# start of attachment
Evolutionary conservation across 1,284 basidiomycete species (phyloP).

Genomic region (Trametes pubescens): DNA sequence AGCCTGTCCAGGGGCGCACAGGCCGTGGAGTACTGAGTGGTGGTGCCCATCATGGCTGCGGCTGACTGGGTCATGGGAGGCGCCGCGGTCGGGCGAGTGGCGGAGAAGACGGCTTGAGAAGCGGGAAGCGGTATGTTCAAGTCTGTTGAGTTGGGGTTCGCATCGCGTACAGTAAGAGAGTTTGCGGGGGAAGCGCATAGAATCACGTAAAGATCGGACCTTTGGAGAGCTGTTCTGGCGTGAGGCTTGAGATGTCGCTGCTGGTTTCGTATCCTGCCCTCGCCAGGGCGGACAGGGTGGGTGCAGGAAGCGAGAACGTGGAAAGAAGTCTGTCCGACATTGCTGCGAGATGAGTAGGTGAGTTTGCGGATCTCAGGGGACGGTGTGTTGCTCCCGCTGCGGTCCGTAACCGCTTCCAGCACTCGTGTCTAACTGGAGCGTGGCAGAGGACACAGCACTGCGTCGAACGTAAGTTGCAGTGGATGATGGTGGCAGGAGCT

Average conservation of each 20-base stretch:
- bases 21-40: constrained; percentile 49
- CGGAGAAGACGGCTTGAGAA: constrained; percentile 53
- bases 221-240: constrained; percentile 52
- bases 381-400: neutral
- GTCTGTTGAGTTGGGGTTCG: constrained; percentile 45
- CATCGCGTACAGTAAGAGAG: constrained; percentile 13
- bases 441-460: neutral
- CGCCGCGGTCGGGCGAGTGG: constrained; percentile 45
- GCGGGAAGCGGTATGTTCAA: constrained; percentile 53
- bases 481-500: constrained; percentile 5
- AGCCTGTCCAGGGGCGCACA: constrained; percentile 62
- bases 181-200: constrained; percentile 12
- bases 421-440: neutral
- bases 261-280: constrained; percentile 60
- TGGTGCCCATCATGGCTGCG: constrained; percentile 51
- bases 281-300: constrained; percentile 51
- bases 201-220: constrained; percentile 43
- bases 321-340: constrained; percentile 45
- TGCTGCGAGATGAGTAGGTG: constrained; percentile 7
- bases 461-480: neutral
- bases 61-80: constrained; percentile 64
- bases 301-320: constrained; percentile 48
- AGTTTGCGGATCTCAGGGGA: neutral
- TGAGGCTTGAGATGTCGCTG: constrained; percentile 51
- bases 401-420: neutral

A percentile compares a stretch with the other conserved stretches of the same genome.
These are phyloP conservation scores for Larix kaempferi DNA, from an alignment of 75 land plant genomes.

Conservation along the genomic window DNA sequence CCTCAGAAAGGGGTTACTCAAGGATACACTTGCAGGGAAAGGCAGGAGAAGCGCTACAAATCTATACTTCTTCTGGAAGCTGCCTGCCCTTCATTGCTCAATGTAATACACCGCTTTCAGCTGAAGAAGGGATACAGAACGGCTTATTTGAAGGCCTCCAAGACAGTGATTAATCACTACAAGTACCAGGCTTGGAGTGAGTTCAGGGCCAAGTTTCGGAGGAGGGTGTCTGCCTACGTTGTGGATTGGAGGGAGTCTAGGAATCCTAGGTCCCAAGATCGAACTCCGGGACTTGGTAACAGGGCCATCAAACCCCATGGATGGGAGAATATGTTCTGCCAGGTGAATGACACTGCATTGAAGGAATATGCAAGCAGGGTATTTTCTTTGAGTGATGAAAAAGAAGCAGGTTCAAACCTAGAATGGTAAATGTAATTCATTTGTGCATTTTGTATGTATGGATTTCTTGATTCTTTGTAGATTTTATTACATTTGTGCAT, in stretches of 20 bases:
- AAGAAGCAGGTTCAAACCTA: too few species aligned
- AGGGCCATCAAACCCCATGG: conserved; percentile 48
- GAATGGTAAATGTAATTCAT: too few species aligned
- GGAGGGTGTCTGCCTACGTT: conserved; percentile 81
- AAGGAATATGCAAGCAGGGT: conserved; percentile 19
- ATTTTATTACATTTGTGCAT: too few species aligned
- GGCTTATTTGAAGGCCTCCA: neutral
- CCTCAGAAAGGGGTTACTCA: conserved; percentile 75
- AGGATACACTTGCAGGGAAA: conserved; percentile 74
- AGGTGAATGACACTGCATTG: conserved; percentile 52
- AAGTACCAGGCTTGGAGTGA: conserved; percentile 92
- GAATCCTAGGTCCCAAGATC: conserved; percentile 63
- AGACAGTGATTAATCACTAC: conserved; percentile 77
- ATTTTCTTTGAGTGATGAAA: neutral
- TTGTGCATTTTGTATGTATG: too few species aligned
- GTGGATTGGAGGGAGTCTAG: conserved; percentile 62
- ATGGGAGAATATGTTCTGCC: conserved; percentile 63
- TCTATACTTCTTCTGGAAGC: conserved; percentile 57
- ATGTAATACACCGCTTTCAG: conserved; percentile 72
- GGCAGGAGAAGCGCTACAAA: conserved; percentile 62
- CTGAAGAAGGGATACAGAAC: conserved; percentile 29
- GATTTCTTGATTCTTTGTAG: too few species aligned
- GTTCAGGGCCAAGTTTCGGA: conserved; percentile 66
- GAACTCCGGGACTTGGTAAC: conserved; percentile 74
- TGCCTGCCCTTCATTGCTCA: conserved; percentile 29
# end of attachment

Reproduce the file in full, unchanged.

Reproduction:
Evolutionary conservation across 1,284 basidiomycete species (phyloP).

Genomic region (Trametes pubescens): DNA sequence AGCCTGTCCAGGGGCGCACAGGCCGTGGAGTACTGAGTGGTGGTGCCCATCATGGCTGCGGCTGACTGGGTCATGGGAGGCGCCGCGGTCGGGCGAGTGGCGGAGAAGACGGCTTGAGAAGCGGGAAGCGGTATGTTCAAGTCTGTTGAGTTGGGGTTCGCATCGCGTACAGTAAGAGAGTTTGCGGGGGAAGCGCATAGAATCACGTAAAGATCGGACCTTTGGAGAGCTGTTCTGGCGTGAGGCTTGAGATGTCGCTGCTGGTTTCGTATCCTGCCCTCGCCAGGGCGGACAGGGTGGGTGCAGGAAGCGAGAACGTGGAAAGAAGTCTGTCCGACATTGCTGCGAGATGAGTAGGTGAGTTTGCGGATCTCAGGGGACGGTGTGTTGCTCCCGCTGCGGTCCGTAACCGCTTCCAGCACTCGTGTCTAACTGGAGCGTGGCAGAGGACACAGCACTGCGTCGAACGTAAGTTGCAGTGGATGATGGTGGCAGGAGCT

Average conservation of each 20-base stretch:
- bases 21-40: constrained; percentile 49
- CGGAGAAGACGGCTTGAGAA: constrained; percentile 53
- bases 221-240: constrained; percentile 52
- bases 381-400: neutral
- GTCTGTTGAGTTGGGGTTCG: constrained; percentile 45
- CATCGCGTACAGTAAGAGAG: constrained; percentile 13
- bases 441-460: neutral
- CGCCGCGGTCGGGCGAGTGG: constrained; percentile 45
- GCGGGAAGCGGTATGTTCAA: constrained; percentile 53
- bases 481-500: constrained; percentile 5
- AGCCTGTCCAGGGGCGCACA: constrained; percentile 62
- bases 181-200: constrained; percentile 12
- bases 421-440: neutral
- bases 261-280: constrained; percentile 60
- TGGTGCCCATCATGGCTGCG: constrained; percentile 51
- bases 281-300: constrained; percentile 51
- bases 201-220: constrained; percentile 43
- bases 321-340: constrained; percentile 45
- TGCTGCGAGATGAGTAGGTG: constrained; percentile 7
- bases 461-480: neutral
- bases 61-80: constrained; percentile 64
- bases 301-320: constrained; percentile 48
- AGTTTGCGGATCTCAGGGGA: neutral
- TGAGGCTTGAGATGTCGCTG: constrained; percentile 51
- bases 401-420: neutral

A percentile compares a stretch with the other conserved stretches of the same genome.
These are phyloP conservation scores for Larix kaempferi DNA, from an alignment of 75 land plant genomes.

Conservation along the genomic window DNA sequence CCTCAGAAAGGGGTTACTCAAGGATACACTTGCAGGGAAAGGCAGGAGAAGCGCTACAAATCTATACTTCTTCTGGAAGCTGCCTGCCCTTCATTGCTCAATGTAATACACCGCTTTCAGCTGAAGAAGGGATACAGAACGGCTTATTTGAAGGCCTCCAAGACAGTGATTAATCACTACAAGTACCAGGCTTGGAGTGAGTTCAGGGCCAAGTTTCGGAGGAGGGTGTCTGCCTACGTTGTGGATTGGAGGGAGTCTAGGAATCCTAGGTCCCAAGATCGAACTCCGGGACTTGGTAACAGGGCCATCAAACCCCATGGATGGGAGAATATGTTCTGCCAGGTGAATGACACTGCATTGAAGGAATATGCAAGCAGGGTATTTTCTTTGAGTGATGAAAAAGAAGCAGGTTCAAACCTAGAATGGTAAATGTAATTCATTTGTGCATTTTGTATGTATGGATTTCTTGATTCTTTGTAGATTTTATTACATTTGTGCAT, in stretches of 20 bases:
- AAGAAGCAGGTTCAAACCTA: too few species aligned
- AGGGCCATCAAACCCCATGG: conserved; percentile 48
- GAATGGTAAATGTAATTCAT: too few species aligned
- GGAGGGTGTCTGCCTACGTT: conserved; percentile 81
- AAGGAATATGCAAGCAGGGT: conserved; percentile 19
- ATTTTATTACATTTGTGCAT: too few species aligned
- GGCTTATTTGAAGGCCTCCA: neutral
- CCTCAGAAAGGGGTTACTCA: conserved; percentile 75
- AGGATACACTTGCAGGGAAA: conserved; percentile 74
- AGGTGAATGACACTGCATTG: conserved; percentile 52
- AAGTACCAGGCTTGGAGTGA: conserved; percentile 92
- GAATCCTAGGTCCCAAGATC: conserved; percentile 63
- AGACAGTGATTAATCACTAC: conserved; percentile 77
- ATTTTCTTTGAGTGATGAAA: neutral
- TTGTGCATTTTGTATGTATG: too few species aligned
- GTGGATTGGAGGGAGTCTAG: conserved; percentile 62
- ATGGGAGAATATGTTCTGCC: conserved; percentile 63
- TCTATACTTCTTCTGGAAGC: conserved; percentile 57
- ATGTAATACACCGCTTTCAG: conserved; percentile 72
- GGCAGGAGAAGCGCTACAAA: conserved; percentile 62
- CTGAAGAAGGGATACAGAAC: conserved; percentile 29
- GATTTCTTGATTCTTTGTAG: too few species aligned
- GTTCAGGGCCAAGTTTCGGA: conserved; percentile 66
- GAACTCCGGGACTTGGTAAC: conserved; percentile 74
- TGCCTGCCCTTCATTGCTCA: conserved; percentile 29